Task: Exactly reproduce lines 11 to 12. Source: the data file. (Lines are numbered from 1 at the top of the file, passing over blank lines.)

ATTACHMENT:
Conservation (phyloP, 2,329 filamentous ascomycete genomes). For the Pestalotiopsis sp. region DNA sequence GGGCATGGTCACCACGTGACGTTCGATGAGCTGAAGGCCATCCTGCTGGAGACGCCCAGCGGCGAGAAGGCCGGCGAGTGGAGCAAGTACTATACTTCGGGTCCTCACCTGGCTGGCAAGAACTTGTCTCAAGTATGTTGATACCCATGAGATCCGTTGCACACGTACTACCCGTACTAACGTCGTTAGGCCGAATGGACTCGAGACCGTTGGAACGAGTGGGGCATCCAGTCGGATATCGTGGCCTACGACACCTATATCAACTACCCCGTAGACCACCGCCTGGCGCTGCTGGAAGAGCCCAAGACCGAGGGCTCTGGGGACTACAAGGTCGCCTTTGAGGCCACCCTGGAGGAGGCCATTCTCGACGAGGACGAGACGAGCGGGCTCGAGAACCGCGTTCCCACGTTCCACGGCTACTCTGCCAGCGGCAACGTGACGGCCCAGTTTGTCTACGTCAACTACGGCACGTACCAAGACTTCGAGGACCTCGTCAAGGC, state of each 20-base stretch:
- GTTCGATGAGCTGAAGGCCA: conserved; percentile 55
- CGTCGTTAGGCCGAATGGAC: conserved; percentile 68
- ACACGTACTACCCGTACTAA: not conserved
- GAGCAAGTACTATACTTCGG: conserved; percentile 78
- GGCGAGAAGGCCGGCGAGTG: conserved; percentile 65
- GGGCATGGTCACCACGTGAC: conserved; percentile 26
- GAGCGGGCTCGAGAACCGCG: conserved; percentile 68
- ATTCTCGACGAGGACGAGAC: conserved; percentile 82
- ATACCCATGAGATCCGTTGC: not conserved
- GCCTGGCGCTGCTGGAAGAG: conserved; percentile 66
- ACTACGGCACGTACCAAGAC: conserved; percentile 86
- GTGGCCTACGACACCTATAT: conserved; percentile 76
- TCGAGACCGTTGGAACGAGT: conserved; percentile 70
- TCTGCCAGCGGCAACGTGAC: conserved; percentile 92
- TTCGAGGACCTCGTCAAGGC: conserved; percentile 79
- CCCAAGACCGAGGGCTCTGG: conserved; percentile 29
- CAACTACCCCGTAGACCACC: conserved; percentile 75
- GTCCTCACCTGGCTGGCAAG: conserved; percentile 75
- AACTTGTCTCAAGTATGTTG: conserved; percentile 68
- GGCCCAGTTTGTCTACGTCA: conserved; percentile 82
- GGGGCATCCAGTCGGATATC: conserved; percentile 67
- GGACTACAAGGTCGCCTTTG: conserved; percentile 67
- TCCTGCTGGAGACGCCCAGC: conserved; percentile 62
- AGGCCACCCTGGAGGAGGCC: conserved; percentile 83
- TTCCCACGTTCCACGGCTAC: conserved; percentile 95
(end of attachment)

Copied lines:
- GCCTGGCGCTGCTGGAAGAG: conserved; percentile 66
- ACTACGGCACGTACCAAGAC: conserved; percentile 86